Black Knight posts higher 2Q earnings but servicing revenue drops

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Black Knight's second quarter net earnings increased approximately 20% on a year-over-year basis, but the negative impact of its investment in Dun & Bradstreet took a big bite out of the results.

The company reported net earnings of $39.1 million, compared with $50.1 million in the first quarter and $31.9 million for the second quarter of 2019.

In the second quarter, the D&B investment reduced net earnings by $31 million, compared with $12.7 million the prior year.

Without the D&B investment and other losses related to unconsolidated affiliates, Black Knight had earnings of $65.1 million, versus $45.3 million one year before.

After the quarter ended, on July 6, D&B's parent company conducted an initial public offering; at the time Black Knight invested $100 million in a concurrent private placement and has since invested an aggregate of $492.6 million in the company.

Black Knight reported higher earnings even with revenue being relatively flat to the prior year period, at $293.1 million compared with $294.9 million.

Its software solutions business, which includes both the industry's most used mortgage loan servicing platform as well as a loan origination system, had a year-over-year drop in both revenue and operating income.

Revenue was $245.1 million, down from $255.4 million in the second quarter of 2019. Expenses also fell, but not by as much, to $98.9 million from $101.5 million.

As a result, operating income was $116 million, compared with $123.8 million one year ago.

In particular, servicing software revenue declined 12.5% from a year ago as increased revenues from new and existing clients using its MSP technology were more than offset by the effect of customers leaving and lower foreclosure-related volumes due to the federal coronavirus relief act moratorium.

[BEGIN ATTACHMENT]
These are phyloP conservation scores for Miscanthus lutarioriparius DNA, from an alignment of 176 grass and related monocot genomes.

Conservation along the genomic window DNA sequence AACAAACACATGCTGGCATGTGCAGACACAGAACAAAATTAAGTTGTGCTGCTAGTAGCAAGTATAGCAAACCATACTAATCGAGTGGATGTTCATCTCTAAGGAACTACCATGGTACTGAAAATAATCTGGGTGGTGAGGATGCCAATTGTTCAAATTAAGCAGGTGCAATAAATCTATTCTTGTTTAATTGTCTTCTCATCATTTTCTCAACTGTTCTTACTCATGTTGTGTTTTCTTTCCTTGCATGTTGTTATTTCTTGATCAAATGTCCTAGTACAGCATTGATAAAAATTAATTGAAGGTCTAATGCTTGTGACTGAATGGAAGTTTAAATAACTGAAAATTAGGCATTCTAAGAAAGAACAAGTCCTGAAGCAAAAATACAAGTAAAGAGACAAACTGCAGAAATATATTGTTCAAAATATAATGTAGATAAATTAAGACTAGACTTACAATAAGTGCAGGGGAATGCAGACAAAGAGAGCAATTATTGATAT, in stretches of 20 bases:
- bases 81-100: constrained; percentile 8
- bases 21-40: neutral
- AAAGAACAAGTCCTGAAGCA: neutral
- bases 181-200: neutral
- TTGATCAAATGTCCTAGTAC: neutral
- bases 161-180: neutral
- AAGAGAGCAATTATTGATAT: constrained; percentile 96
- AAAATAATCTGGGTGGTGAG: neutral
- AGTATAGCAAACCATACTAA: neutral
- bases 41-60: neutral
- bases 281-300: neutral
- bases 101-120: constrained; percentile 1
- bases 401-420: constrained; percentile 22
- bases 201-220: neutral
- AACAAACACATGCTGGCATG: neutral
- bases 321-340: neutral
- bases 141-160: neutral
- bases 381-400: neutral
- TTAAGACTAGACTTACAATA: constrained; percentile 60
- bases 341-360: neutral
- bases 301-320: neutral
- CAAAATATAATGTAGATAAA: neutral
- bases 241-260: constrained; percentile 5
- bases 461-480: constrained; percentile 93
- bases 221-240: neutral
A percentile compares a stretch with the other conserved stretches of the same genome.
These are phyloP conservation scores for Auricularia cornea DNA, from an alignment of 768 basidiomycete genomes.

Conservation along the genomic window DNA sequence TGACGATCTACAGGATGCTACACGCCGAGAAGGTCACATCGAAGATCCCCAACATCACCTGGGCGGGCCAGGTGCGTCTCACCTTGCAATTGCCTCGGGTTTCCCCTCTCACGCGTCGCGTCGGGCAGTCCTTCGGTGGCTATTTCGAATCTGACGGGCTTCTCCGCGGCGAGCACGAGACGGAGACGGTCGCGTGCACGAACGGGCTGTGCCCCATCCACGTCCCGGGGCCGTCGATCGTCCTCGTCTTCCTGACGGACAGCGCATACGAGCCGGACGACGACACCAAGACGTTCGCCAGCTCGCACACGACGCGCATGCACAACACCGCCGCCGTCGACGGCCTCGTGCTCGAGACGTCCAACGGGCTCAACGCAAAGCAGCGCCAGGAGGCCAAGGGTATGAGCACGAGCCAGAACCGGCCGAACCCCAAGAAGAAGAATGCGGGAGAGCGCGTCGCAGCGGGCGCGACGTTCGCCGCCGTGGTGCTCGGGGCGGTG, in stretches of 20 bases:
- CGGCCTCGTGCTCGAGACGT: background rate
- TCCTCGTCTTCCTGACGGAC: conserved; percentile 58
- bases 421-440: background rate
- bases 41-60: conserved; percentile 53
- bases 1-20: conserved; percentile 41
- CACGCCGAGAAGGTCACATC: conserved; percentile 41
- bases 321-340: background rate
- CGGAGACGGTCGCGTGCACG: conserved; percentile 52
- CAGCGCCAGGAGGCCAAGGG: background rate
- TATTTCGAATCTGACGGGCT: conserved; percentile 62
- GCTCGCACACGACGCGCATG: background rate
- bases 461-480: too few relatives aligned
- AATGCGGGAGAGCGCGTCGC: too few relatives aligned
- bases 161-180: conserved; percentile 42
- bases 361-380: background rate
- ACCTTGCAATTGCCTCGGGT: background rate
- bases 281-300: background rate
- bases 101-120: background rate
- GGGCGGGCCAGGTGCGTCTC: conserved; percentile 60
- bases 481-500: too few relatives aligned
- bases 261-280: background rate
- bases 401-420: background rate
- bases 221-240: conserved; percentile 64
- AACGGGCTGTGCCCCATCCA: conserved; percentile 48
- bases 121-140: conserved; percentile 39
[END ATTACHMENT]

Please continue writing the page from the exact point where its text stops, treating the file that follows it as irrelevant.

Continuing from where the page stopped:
Origination revenue rose 36% thanks to new clients and higher refinance volume as well as revenue generated from a previous acquisition.

The data and analytics segment on the other hand, saw its operating income more than double during the period to $12.3 million from $5.5 million, as revenue increased by $8.5 million to $48.2 million.

In the second quarter, Black Knight raised nearly $436 million in a stock offering. Although paying down debt was the main reason provided, the company also mentioned possible acquisitions.

After the quarter ended it signed an agreement to purchase Optimal Blue, a product and pricing engine provider; as part of the transaction, 40% of Optimal Blue is being sold to Cannae Holdings — a company tied to Black Knight Chairman Bill Foley — and Thomas H. Lee Partners.

During Cannae's second quarter earnings call on Aug. 7, Foley said "Logically it would have been great if Black Knight could have acquired the company itself, but it would have really fouled up their debt to [capital] ratios."

Black Knight refined its 2020 outlook from the first quarter, but that new outlook does not include any revenue from Optimal Blue; that will not come until or around the time the deal closes.

It is now expecting revenues in the range of $1.17 billion to $1.184 billion. This is slightly higher than the first quarter guidance of $1.16 billion to $1.18 billion.

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